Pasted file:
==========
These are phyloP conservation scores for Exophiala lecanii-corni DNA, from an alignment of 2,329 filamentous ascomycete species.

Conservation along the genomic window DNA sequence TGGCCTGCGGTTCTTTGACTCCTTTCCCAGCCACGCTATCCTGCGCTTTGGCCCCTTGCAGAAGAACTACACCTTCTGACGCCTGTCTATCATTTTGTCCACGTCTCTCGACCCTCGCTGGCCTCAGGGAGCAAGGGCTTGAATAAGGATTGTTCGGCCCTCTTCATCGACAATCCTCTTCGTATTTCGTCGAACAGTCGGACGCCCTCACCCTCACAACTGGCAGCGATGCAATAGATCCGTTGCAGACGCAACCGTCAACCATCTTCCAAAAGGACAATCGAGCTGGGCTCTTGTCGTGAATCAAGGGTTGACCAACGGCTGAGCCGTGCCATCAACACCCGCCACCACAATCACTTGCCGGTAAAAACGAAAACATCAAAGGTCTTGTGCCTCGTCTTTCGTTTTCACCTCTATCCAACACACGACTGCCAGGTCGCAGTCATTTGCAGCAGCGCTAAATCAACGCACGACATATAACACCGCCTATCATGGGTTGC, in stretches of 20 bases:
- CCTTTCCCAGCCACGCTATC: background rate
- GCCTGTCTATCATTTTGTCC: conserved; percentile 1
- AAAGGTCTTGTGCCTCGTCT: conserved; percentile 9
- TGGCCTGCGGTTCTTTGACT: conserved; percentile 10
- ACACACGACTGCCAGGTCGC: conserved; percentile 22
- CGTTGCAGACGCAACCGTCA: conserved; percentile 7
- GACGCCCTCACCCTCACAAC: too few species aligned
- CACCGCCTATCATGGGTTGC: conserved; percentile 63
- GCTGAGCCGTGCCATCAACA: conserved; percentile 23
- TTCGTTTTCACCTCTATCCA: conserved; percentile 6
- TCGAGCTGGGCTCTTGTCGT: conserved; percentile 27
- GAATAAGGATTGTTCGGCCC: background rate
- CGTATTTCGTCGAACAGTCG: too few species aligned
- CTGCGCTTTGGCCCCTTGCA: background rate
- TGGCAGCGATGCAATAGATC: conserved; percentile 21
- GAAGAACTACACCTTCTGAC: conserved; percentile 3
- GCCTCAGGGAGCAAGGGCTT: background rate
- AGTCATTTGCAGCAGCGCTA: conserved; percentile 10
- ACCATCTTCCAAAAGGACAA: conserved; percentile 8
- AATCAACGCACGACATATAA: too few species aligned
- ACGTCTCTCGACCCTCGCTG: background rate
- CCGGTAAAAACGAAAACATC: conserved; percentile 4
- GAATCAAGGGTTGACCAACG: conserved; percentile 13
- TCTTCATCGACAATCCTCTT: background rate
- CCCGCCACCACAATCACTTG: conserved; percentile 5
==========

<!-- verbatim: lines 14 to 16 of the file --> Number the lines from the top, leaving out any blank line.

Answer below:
- GAATAAGGATTGTTCGGCCC: background rate
- CGTATTTCGTCGAACAGTCG: too few species aligned
- CTGCGCTTTGGCCCCTTGCA: background rate